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ZULUETA VS. CA.

MARTIN (FEBRUARY 20, 1996)


In the presence of her mother, a driver and his husbands secretary, Cecilia, wife of
Alfredo, entered his clinic and forcibly opened the drawers and cabinet and took 157
documents consisting of private correspondence between Alfredo and his alleged
paramours, greeting cards, cancelled checks, diaries, photographs, and Alfredos
passport which were seized for use in a case for legal separation and disqualification
from the practice of medicine which she filed against Alfredo. Alfredo thus brought an
action for damages against Cecilia for recovery of the documents and damages. The
lower court rendered judgment declaring Alfredo the capital owner of the documents,
ordered Cecilia to return the documents, and held her liable for damages. Cecilia and
her attorneys were further enjoined from using or submitting/admitting as evidence the
documents and papers in question. Cecilia appealed to the CA, which affirmed the
lower courts decision.
Cecilia thus appealed to the Supreme Court:
Petition denied.
Indeed the documents and papers in question are inadmissible in evidence. The
constitutional injunction declaring the privacy of communication and correspondence
[to be] inviolable is no less applicable simply because it is the wife (who thinks herself
aggrieved by her husbands infidelity) who is the party against whom the constitutional
provision is to be enforced. The only exception to the prohibition in the Constitution is if
there is a lawful order [from a] court or when public safety or order requires otherwise,
as prescribed by law. Any violation of this provision renders the evidence obtained
inadmissible for any purpose in any proceeding.
The intimacies between husband and wife do not justify any one of them in breaking the
drawers and cabinets of the other and in ransacking them for any telltale evidence of
marital infidelity. A person, by contracting marriage, does not shed his/her integrity or his
right to privacy as an individual and the constitutional protection is ever available to him
or to her.
The law insures absolute freedom of communication between the spouses by making it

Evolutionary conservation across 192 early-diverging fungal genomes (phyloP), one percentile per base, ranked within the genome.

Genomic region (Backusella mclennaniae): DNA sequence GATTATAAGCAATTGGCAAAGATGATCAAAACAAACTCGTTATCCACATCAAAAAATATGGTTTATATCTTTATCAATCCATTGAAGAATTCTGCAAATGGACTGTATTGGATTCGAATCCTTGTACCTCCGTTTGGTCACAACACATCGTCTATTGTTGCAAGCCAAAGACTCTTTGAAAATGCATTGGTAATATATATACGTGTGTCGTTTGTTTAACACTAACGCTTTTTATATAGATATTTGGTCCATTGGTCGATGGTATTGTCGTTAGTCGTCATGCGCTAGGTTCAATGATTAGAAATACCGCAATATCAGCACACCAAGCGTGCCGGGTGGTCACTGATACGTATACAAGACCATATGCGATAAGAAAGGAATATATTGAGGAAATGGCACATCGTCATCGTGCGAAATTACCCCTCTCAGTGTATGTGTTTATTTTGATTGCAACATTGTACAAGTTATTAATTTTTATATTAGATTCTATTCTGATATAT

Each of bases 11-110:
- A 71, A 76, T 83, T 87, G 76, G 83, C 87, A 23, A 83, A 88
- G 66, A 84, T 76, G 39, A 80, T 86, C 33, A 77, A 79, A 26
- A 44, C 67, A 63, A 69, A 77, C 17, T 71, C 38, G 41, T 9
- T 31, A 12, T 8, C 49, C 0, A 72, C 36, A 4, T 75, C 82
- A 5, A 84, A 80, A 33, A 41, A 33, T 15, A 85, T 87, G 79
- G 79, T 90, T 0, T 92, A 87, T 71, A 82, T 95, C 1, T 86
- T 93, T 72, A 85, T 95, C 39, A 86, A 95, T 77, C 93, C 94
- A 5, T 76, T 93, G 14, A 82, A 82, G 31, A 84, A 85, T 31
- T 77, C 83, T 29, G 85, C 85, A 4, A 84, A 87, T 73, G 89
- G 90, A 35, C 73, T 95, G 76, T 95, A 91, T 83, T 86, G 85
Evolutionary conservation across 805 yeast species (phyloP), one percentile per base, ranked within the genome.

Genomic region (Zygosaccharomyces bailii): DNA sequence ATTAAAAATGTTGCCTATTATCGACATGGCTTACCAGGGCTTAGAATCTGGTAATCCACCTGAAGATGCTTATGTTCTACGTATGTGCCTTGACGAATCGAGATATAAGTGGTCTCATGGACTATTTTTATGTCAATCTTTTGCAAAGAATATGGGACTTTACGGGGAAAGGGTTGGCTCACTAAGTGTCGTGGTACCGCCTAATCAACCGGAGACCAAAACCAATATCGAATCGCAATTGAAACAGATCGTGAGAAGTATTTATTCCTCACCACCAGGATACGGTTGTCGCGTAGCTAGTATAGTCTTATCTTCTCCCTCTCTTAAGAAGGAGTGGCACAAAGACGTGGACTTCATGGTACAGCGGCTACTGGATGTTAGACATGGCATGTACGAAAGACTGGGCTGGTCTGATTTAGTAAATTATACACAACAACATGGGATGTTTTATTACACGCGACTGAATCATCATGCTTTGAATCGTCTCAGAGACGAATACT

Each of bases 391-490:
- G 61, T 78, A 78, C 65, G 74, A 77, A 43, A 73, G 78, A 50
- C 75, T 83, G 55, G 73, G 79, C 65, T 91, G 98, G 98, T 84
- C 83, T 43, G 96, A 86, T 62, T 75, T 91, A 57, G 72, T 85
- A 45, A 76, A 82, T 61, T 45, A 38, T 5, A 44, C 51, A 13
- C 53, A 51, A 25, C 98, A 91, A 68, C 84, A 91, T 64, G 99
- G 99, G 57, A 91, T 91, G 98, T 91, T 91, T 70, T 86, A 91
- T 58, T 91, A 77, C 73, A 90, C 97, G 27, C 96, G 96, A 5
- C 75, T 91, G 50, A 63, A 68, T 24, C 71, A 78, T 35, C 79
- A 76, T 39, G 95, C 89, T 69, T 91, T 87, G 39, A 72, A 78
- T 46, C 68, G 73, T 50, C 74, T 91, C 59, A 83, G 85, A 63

privileged. Neither husband nor wife may testify for or against the other without the
consent of the affected spouse while the marriage subsists. Neither may be examined
without the consent of the other as to any communication received in confidence by one
from the other during the marriage, save for specified exceptions. But one thing is
freedom of communication; quite another is a compulsion for each one to share what
one knows with the other. And this has nothing to do with the duty of fidelity that each
owes to the other.

FACTS:
Petitioner, Cecilia Zulueta is married to private respondent, Dr. Alfredo Martin. That
petitioner accused her husband of infidelity. That on March 26, 1982, petitioner went to
the clinic of private respondent, who is a doctor of medicine, without the consent of the
latter. That on the same date mentioned, petitioner opened the drawers and cabinet of
her husband and took 157 documents and papers consisting of private correspondence
between Dr. Martin and his alleged paramours. The documents found by petitioner were
seized for use as evidence in a case for legal separation filed by Zulueta. Dr. Martin
brought this action below for recovery of the documents and papers and for damages
against petitioner. The RTC, decided in favor of private respondent, declaring him the
capital/exclusive owner of properties described and ordering petitioner to return the
properties to Dr. Martin and pay him nominal and moral damages and attorneys fees,
and cost of the suit. Furthermore, petitioner and her attorneys and representatives were
enjoined from using or submitting/admitting as evidence the documents and papers in
question. On appeal, the Court of Appeals affirmed the decision made by the Regional
Trial Court. Hence, this petition.
ISSUE: W/N the documents and papers in question are admissible in evidence.
HELD:
NO. The Supreme Court held that the documents and papers in question are
inadmissible in evidence. The constitutional injunction declaring the privacy of
communication and correspondence [to be] inviolable (Sec.3, Par.1, Art.III, 1987
Constitution) is no less applicable simply because it is the wife (who thinks herself
aggrieved by her husbands infidelity) who is the party against whom the constitutional
provision is to be enforced. The only exception to the provision in the constitution is if
there is a lawful order [from a] court or when public safety or order requires otherwise as
provide by law. (Sec.3, Par.1, Art.III, 1987 Constitution) Any violation of this provision
renders the evidence obtained inadmissible for any purpose in any proceeding. (Sec.3,
Par.2, Art.III,1987 Constitution)
A person, by contracting marriage does not shed his/her integrity or his right to privacy
as an individual and the constitutional protection is ever available to him or to her. The
law ensures absolute freedom of communication between the spouses by making it
privileged. Neither husband nor wife may testify for or against the other without consent
of the affected spouse while the marriage subsists. (Sec.22, Rule130, Rules of Court).
Neither maybe examined without the consent of the other as to any communication
received in confidence by one from the other during the marriage, save for specified
exceptions. (Sec.24, Rule 130, Rules of Court)PETITION DENIED